The purpose of a”growth strategy” is to promote growth with maximum profitability and sustainability in strategically relevant areas. As shown in Figure 1, such growth fields typically occur along three core dimensions:
Figure 1: Growth options cube with a focus on the growth dimensions “products & services” and “channels”
Different growth approaches emerge from the three core dimensions of “products & services”, “channels” and “internationalisation” . Leaving out the issue of internationalisation for the moment (please see the separate section on internationalisation strategy), we are presented with the following two main approaches to growth:
- I.) Channel & service expansion: Expansion of distribution to online channels (i.e. online marketplaces, third party e-retailers, direct sales + affiliates) generally offers substantial growth options for existing products plus the opportunity to upgrade the range of services with additional offerings (e.g. online subscriptions system, supplementary online services such as recipes, etc.). A systematic e-commerce distribution strategy is recommended to exploit existing potential.
- II.) Channel, service and product expansion: The combination of channel expansion and the marketing of existing and new products results in a nu,ber growth options. With regard to products and services, this can give rise to new, channel-specific product developments (e.g. eBooks, custom-designed sneakers, etc.). With regard to multi-channel distribution, buyer-oriented solutions such as “click & collect” can be introduced and can provide meaningful links between the company’s online and offline worlds.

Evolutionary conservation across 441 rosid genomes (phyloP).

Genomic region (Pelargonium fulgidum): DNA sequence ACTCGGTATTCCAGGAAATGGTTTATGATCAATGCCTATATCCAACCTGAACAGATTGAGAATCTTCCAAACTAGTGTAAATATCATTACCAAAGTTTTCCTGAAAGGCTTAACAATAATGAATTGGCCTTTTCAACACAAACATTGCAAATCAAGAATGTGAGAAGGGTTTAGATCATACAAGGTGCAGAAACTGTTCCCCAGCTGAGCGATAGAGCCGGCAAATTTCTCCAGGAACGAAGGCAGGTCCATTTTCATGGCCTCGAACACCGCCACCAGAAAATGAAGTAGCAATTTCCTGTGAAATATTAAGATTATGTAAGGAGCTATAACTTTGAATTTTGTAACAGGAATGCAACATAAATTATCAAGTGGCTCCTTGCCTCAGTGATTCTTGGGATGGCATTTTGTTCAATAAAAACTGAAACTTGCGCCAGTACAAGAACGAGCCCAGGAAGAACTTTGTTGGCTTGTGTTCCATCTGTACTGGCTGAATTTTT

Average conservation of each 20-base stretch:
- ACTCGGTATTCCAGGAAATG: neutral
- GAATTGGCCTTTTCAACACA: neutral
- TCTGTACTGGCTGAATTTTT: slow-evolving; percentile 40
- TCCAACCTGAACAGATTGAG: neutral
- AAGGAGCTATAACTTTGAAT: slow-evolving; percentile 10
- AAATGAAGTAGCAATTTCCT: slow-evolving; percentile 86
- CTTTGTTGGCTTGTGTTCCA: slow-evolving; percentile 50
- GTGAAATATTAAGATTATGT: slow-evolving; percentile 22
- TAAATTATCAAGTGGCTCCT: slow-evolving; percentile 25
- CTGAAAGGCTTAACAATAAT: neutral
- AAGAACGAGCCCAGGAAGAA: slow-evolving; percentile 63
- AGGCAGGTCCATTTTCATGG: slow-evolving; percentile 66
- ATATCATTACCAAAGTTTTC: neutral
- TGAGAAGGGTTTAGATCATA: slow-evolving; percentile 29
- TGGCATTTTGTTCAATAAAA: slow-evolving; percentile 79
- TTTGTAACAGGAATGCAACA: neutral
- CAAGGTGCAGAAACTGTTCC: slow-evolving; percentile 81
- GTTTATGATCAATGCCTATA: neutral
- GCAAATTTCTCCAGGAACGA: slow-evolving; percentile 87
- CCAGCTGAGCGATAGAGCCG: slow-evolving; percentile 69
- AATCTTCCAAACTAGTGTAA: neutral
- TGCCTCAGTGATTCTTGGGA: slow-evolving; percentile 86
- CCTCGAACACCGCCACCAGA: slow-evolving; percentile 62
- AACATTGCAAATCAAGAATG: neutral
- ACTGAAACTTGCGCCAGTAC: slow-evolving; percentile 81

In both approaches, the combination of the “products & services” and “channels” dimensions provides growth options that can sometimes offer potential for new business model development. However you choose to proceed, it is important that identified growth options are tested within a strategic framework that may or may not already exist. It is also advisable to further analyse and evaluate the options in terms of the twin dimensions of market attractiveness and internal implementation expertise. For both dimensions, further customer-specific evaluation criteria are taken into account: market volatility, growth, competitive intensity, profitability, etc. for market attractiveness and brand strength, product superiority, distribution strength, purchasing power, etc. for internal implementation expertise.
Within the framework of a growth strategy, this assessment facilitates the development of a range of growth options that can be prioritised for more detailed elaboration by means of available resources. The prioritised growth options should then be transferred to a growth roadmap before being moved into the systematic implementation phase by a project management office.
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Markus Fost, MBA, is an expert in e-commerce, online business models and digital transformation, with broad experience in the fields of strategy, organisation, corporate finance and operational restructuring.Learn more
Thomas Eberl, Ph.D., Thomas supports investors and companies in the areas of strategic decision support, business transformation, digitalisation and restructuring. His clients include multinational corporations and SMEs that are active in a broad ranLearn more